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17
Implied Volatility Functions: Empirical Tests
, 1995
"... Black and Scholes (1973) implied volatilities tend to be systematically related to the option's exercise price and time to expiration. Derman and Kani (1994), Dupire (1994), and Rubinstein (1994) attribute this behavior to the fact that the Black/Scholes constant volatility assumption is violated in ..."
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Cited by 167 (2 self)
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Black and Scholes (1973) implied volatilities tend to be systematically related to the option's exercise price and time to expiration. Derman and Kani (1994), Dupire (1994), and Rubinstein (1994) attribute this behavior to the fact that the Black/Scholes constant volatility assumption is violated in practice. These authors hypothesize that the volatility of the underlying asset's return is a deterministic function of the asset price and time. Since the volatility function in their model has an arbitrary specification, the deterministic volatility (DV) option valuation model has the potential of fitting the observed crosssection of option prices exactly. Using a sample of S&P 500 index options during the period June 1988 and December 1993, we attempt to evaluate the economic significance of the implied volatility function by examining the predictive and hedging performance of the DV option valuation model. Discussion draft: September 8, 1995 ____________________________________________...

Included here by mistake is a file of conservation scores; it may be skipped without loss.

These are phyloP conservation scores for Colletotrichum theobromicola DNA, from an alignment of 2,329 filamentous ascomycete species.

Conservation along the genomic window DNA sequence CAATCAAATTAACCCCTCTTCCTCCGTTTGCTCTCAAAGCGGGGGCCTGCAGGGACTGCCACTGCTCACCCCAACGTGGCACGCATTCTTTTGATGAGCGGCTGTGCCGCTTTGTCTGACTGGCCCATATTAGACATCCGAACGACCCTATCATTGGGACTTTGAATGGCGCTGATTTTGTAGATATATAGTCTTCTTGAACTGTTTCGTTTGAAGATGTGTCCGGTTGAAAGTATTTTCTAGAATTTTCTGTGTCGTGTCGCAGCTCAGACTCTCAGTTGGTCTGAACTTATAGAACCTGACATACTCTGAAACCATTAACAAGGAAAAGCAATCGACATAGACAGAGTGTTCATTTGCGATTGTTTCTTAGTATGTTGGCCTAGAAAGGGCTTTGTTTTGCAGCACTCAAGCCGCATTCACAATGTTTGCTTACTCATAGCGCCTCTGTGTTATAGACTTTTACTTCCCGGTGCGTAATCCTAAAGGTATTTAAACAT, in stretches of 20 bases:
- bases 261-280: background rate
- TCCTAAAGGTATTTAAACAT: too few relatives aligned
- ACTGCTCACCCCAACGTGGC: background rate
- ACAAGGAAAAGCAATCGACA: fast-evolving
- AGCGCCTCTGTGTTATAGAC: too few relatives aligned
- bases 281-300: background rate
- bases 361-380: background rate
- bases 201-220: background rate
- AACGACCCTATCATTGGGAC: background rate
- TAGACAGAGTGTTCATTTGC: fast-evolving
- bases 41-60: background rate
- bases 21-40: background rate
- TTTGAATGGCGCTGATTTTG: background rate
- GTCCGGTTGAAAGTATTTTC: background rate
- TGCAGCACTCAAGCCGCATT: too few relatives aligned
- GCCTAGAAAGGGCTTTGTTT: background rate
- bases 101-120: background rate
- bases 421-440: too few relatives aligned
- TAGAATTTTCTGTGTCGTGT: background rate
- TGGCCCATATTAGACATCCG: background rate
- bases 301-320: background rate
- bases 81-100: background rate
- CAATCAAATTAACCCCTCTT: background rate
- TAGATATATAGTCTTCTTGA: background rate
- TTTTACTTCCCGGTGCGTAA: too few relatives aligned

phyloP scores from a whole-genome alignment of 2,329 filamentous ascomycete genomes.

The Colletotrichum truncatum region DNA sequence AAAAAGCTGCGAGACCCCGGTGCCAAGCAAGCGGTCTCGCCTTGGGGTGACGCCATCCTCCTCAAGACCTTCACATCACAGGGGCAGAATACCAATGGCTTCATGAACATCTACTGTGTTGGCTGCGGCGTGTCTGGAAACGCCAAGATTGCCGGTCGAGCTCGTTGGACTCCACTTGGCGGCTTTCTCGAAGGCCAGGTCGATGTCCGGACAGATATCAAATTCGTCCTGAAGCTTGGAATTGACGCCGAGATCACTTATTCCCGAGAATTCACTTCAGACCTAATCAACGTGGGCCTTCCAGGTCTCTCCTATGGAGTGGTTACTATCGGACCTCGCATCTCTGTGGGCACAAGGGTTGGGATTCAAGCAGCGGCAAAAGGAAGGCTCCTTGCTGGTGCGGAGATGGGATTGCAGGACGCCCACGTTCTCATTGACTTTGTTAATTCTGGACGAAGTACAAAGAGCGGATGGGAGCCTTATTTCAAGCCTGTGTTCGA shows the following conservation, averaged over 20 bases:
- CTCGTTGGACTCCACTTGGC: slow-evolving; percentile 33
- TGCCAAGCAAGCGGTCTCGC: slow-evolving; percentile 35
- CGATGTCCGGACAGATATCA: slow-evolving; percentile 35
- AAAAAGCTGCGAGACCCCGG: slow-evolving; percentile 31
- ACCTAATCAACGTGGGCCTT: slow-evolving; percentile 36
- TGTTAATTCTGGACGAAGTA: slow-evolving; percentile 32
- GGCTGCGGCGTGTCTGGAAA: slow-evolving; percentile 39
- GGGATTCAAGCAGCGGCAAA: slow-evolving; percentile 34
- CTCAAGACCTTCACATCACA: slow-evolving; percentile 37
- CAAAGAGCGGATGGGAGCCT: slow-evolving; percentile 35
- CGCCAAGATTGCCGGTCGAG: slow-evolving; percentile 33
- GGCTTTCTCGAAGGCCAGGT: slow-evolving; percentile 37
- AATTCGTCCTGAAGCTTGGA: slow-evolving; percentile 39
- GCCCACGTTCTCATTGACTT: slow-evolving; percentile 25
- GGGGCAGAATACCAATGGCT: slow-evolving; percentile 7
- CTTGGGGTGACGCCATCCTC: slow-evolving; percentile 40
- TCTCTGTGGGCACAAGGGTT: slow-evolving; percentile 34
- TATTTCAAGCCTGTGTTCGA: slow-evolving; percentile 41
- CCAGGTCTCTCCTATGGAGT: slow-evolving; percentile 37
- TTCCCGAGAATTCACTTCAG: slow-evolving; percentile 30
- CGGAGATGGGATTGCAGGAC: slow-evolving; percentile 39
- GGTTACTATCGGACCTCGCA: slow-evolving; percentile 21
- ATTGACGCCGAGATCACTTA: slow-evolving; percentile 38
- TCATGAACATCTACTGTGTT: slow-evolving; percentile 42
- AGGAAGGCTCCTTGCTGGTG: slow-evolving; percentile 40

Discrete Asian Barrier Options
, 1998
"... . A partial differential equation method based on using auxiliary variables is described for pricing discretely monitored Asian options with or without barrier features. The barrier provisions can be applied to either the underlying asset or to the average. They may also be of either instantaneous o ..."
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Cited by 14 (4 self)
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. A partial differential equation method based on using auxiliary variables is described for pricing discretely monitored Asian options with or without barrier features. The barrier provisions can be applied to either the underlying asset or to the average. They may also be of either instantaneous or delayed effect (i.e. Parisian style). Numerical examples demonstrate that this method can be used for pricing floating strike, fixed strike, American, or European options. In addition, examples are provided which indicate that an upstream biased quadratic interpolation is superior to linear interpolation for handling the jump conditions at observation dates. Moreover, it is shown that defining the auxiliary variable as the average rather than the running sum is more rapidly convergent for AmericanAsian options. Keywords: Asian options, Barrier options, Parisian options, PDE option pricing Running Title: Discrete Asian Barrier Options Acknowledgment: This work was supported by the Nation...
Shout Options: A Framework For Pricing Contracts Which Can Be Modified By The Investor
 J. Comp. Appl. Math
, 1999
"... A shout option may be broadly defined as a financial contract which can be modified by its holder according to specified rules. In a simple example, the holder could have the right to set the strike of an option equal to the current value of the underlying asset. In such a case, the holder effective ..."
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Cited by 12 (9 self)